The Commuter

 

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Liam Neeson is made a dubious offer he can’t refuse. In spite of the odds, his character is a little more choosy…

 

Commuter, The
  

Michael MacCauley thinks he’s having a bad day. Drowning in debt and mortgaged to the hilt, he discovers that he has to summon up another small fortune in order to fund his son through college. And MacCauley is sixty-years-old. Then, on the same day, he’s made redundant at work – after ten years of hard slog for the same insurance company. In shock, MacCauley is unable to break the news to his wife, who has a habit of saying, “we’ll find a way – we always do.” But, this being a Liam Neeson action-thriller, the waste matter hasn’t even hit the fan yet… At its best, The Commuter is a ‘what if?’ film. What if you could pocket $100,000 for performing one small task, even if it proved detrimental to a complete stranger? At his lowest ebb, Michael MacCauley is presented with such an offer…

 

Like the 2014 release Non-Stop, The Commuter stars Liam Neeson as a man trapped in a confined space and tasked with achieving a particular mission by an unseen, all-seeing malevolent presence. Then it was on a plane, now it’s on a train. And both films were directed by Jaume Collet-Serra. The Spanish director is obviously a dab hand at concept thrillers. He also brought us Unknown (2011) and Run All Night (2015), both with Liam Neeson, and he displays a strong visual flair. The opening scenes of The Commuter are particularly striking, in which MacCauley stumbles through a series of identical early morning starts, before kissing his wife goodbye (or not) and boarding his train for Manhattan. And at Grand Central Station he lumbers across the main concourse while the passengers around him dissolve into apparitions. Thus, Collet-Serra’s latest film is something of a guilty pleasure, particularly as we gradually become acquainted with MacCauley’s fellow travellers, any one of whom might prove to be the key to the plot.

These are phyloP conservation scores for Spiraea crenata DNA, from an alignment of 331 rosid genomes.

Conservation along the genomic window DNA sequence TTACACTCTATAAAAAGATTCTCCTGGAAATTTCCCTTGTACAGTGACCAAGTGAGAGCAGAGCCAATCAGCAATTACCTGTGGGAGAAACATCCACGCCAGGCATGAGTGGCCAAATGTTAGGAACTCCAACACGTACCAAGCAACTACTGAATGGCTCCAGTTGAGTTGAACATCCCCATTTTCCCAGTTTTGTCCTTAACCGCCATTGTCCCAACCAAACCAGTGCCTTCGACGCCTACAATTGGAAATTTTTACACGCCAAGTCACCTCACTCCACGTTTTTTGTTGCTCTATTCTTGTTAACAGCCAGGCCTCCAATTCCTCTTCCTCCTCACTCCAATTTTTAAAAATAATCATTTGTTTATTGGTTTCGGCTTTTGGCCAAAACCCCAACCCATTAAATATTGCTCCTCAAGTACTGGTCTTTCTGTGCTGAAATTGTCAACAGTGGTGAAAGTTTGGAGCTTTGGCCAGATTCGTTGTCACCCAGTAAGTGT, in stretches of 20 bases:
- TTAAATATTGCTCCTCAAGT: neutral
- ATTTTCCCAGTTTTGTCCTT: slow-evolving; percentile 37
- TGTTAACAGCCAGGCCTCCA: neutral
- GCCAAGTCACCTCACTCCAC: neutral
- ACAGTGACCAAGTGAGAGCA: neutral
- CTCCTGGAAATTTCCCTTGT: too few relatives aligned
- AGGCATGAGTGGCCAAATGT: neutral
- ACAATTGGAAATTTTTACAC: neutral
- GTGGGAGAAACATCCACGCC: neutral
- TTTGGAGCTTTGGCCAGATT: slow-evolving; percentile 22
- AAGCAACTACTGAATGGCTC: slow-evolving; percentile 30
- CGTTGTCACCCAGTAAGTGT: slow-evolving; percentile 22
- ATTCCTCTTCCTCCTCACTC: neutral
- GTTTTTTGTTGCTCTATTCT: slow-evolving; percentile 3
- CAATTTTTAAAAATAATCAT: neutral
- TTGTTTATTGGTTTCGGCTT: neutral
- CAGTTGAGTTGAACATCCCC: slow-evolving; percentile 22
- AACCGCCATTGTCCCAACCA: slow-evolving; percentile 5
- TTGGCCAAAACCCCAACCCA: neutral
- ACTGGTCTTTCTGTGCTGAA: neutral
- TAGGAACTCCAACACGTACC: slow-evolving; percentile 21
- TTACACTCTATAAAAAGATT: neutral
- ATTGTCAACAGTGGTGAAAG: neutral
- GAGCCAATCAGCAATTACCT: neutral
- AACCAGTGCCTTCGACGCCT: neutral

Liam Neeson is a unique leading man. He is the poster boy for the geriatric action-hero, but he also brings a human integrity to his shop-worn characters. Here, he does very nicely until he succumbs to the director’s characteristic flights of the ridiculous. What could have been a white-knuckle suspenser is inevitably reduced to an insane conspiracy fantasy in which the impossible becomes all too probable. Sadly, it is the most nonsensical hokum we’ve seen in a cinematic aeon, albeit with the occasional chuckle.

 

JAMES CAMERON-WILSON

 

Cast: Liam Neeson, Vera Farmiga, Patrick Wilson, Jonathan Banks, Elizabeth McGovern, Sam Neill, Dean-Charles Chapman, Shazad Latif, Andy Nyman, Florence Pugh, Clara Lago, Killian Scott, Ella-Rae Smith, Colin McFarlane, Damson Idris, Letitia Wright.

 

Dir Jaume Collet-Serra, Pro Andrew Rona and Alex Heineman, Screenplay Byron Willinger, Philip de Blasi and Ryan Engle, Ph Paul Cameron, Pro Des Richard Bridgland, Ed Nicolas de Toth, Music Roque Baños, Costumes Jill Taylor.

 

Ombra Films/StudioCanal/The Picture Company-StudioCanal.

104 mins. UK/USA/Canada/France. 2018. Rel: 19 January 2018. Cert. 15.